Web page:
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Saudi ArabiaRoyal Family Essay Research Paper Saudi

Saudi Arabia-Royal Family Essay, Research Paper Saudi Arabia Prospects for the 21st Century Background In 1932, various tribes of the Arabian Peninsula were united by Abdul Aziz bin Abdul Rahman. The tribes forged an alliance with the Al Saud family, who has ruled over the kingdom since. The partnership developed a legitimizing framework for their rule.

Saudi Arabia-Royal Family Essay, Research Paper

Saudi Arabia Prospects for the 21st Century

Background

In 1932, various tribes of the Arabian Peninsula were united by Abdul Aziz bin Abdul Rahman. The tribes forged an alliance with the Al Saud family, who has ruled over the kingdom since. The partnership developed a legitimizing framework for their rule. Their state was based on the strict adherence to Islamic values, unity and cohesion among domestic groups, and the wealth accumulated from oil reserves.

Successive Saudi rulers have ensured their survival through a shared sense of ideology, and a strong understanding of order. Traditionally, the successor to the throne has been one of the surviving sons of King Abdul Aziz Ibn Saud, the first king, and founder of the modern state of Saudi Arabia. This process had not been expressly clarified until 1992, when King Fahd issued an edict elaborating the procedure of succession to the throne.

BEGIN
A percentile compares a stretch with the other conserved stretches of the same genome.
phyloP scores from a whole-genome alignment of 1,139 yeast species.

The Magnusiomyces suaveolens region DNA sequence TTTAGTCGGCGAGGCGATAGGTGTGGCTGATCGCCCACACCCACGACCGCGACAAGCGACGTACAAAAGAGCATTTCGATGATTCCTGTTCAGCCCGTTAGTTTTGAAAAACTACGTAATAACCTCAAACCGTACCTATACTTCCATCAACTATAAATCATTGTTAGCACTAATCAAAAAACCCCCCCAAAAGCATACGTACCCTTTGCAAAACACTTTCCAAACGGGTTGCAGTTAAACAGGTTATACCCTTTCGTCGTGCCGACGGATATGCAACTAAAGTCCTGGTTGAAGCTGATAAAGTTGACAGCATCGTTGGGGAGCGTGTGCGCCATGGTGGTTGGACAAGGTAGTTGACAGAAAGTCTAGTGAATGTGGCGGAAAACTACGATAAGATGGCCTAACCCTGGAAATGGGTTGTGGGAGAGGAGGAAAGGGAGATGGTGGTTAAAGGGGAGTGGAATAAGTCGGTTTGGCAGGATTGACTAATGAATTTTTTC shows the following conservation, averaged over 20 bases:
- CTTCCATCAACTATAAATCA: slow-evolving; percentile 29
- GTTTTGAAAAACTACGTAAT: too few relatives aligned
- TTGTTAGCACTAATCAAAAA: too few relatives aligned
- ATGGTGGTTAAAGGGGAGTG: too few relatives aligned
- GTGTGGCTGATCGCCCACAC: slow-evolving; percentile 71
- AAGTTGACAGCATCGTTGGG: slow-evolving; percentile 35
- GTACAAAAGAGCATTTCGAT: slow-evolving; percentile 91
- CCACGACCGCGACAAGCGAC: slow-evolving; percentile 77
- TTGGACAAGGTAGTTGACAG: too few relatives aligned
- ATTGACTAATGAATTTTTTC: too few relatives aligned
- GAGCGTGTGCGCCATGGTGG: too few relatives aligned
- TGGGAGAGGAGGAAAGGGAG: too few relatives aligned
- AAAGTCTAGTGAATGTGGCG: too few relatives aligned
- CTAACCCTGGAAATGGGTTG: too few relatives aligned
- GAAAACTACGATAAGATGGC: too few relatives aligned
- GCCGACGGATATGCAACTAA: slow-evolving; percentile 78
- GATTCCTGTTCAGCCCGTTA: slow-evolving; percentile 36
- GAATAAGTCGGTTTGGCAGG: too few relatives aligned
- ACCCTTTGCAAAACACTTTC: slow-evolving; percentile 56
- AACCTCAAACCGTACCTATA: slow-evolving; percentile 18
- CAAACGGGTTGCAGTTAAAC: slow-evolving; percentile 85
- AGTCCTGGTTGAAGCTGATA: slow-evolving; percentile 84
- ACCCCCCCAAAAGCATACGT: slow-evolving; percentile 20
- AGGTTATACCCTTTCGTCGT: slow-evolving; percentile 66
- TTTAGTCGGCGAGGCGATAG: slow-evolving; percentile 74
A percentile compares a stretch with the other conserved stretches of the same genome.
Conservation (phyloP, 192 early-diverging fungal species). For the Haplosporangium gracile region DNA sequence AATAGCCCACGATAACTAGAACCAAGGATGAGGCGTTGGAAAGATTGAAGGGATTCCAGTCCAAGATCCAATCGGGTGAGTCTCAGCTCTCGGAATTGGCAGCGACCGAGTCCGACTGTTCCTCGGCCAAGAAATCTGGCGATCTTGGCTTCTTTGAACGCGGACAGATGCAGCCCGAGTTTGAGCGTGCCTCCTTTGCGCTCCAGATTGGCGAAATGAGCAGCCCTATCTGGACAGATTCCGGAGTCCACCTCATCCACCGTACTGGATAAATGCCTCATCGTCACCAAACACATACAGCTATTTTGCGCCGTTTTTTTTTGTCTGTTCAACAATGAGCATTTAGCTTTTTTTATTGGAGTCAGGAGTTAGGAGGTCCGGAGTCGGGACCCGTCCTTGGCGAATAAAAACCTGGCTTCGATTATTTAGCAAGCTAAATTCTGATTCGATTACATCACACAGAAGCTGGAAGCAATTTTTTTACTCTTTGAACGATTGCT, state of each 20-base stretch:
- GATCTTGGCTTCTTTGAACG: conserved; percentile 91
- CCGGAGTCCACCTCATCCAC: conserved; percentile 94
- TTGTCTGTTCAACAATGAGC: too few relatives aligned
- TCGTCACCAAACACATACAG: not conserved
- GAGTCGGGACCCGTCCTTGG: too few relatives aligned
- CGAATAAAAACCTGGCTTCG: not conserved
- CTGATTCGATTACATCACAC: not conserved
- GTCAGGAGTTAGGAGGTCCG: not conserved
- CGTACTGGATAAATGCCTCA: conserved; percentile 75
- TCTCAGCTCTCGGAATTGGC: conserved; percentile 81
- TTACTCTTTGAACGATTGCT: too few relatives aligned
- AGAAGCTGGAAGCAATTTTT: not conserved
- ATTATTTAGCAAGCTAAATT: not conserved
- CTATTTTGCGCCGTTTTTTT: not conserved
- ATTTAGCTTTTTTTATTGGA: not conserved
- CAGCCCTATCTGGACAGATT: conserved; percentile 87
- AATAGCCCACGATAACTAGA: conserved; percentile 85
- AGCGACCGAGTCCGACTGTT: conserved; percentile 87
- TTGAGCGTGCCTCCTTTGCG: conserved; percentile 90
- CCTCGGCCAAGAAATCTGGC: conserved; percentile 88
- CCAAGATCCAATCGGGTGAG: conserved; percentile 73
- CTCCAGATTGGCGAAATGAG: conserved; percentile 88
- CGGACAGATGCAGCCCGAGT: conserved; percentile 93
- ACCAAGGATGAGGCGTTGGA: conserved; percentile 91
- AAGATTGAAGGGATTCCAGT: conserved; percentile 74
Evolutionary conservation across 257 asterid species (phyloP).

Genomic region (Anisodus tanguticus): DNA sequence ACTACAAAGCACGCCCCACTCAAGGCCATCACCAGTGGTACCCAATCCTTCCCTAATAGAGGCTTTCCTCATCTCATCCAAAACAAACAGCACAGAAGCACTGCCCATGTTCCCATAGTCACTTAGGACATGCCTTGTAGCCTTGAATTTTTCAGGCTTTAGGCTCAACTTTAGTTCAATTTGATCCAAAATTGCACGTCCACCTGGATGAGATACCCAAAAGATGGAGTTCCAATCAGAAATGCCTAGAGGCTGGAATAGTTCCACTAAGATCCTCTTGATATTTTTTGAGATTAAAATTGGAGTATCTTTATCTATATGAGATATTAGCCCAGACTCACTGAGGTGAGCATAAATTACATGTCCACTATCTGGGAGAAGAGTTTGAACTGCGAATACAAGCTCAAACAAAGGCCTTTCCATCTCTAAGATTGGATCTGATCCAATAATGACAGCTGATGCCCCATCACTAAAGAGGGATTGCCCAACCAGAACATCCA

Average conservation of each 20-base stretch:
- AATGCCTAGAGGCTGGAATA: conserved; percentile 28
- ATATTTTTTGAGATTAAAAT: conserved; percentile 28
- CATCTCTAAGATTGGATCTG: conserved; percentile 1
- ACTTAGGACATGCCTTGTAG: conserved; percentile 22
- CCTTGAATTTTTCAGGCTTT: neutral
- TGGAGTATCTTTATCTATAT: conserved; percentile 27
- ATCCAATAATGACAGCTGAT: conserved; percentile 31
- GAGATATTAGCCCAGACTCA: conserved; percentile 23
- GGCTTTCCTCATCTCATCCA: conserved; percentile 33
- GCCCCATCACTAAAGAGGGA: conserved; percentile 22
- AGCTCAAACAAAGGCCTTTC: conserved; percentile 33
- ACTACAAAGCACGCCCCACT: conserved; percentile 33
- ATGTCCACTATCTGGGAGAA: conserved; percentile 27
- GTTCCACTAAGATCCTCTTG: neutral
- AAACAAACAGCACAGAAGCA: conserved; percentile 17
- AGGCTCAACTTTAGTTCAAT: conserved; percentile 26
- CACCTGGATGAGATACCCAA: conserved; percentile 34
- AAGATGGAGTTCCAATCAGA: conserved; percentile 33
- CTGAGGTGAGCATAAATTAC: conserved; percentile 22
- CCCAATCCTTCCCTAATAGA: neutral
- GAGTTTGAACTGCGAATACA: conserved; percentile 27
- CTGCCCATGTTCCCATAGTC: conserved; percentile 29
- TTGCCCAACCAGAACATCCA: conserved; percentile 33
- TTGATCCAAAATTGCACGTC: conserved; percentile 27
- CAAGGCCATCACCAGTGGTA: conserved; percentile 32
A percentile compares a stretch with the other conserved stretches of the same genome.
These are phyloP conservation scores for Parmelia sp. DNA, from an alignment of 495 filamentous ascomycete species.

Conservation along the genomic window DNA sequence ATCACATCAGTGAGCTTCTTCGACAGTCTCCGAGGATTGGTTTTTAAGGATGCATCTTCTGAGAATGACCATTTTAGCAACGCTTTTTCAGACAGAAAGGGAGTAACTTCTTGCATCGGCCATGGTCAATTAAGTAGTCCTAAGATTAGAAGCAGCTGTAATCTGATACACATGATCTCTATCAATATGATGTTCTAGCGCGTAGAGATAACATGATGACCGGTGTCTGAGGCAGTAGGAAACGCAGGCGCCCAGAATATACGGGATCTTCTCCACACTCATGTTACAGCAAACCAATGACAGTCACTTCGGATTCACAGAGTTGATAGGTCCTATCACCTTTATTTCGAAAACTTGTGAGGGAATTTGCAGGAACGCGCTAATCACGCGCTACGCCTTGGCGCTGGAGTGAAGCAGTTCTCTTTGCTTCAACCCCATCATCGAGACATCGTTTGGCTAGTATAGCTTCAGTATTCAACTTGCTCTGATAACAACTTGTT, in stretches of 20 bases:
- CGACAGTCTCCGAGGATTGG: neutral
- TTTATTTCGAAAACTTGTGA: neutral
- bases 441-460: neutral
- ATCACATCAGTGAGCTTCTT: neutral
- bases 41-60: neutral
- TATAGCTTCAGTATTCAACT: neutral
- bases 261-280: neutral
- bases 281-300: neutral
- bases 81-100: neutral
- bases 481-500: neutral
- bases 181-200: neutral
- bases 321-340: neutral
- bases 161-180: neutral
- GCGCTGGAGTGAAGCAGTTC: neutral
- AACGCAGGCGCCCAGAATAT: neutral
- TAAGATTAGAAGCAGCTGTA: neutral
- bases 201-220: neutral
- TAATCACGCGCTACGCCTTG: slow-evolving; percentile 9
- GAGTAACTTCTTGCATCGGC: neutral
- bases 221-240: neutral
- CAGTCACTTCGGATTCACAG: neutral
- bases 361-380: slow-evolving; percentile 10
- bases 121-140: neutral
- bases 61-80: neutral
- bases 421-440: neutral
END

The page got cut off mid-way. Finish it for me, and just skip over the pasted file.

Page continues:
Today, the Saudi-tribal alliance is being contested by radical elements. Both religious and secular opposition forces are questioning the ideological principles of the Al Saud regime. Militant Islamic groups fear the domination of the royal family will detract from the Islamic roots of the state. The Al Saud s religious status is an important pillar of their rule as they host two of the three holiest sites of Islam, Mecca and Medina.

In the 1990s, the Al Saud rule seemed to be heading for a period of instability. In 1993-94, the country experienced a financial crisis. The United States military presence in the state had angered traditional Islamic forces. In November 1995, an U.S.-run Saudi National Guard installation in Riyadh was bombed, in apparent retaliation for the execution of an opposition activist in August. After the beheading of four Saudis in connection with the attack, a much more devastating bomb killed 19 United States servicemen in military barracks in Khobar.

The Committee for the Defense of Human Rights (CDLR) had led political opposition to the traditional Saudi rule. This group, established in London in May 1993, served as a two-way conduit for regime-damaging information flowing into and out of the Kingdom. This group suffered great amounts of repressive measures and by 1997, had been effectively silenced. There exists no formal, political alternative to the Al Saud rule.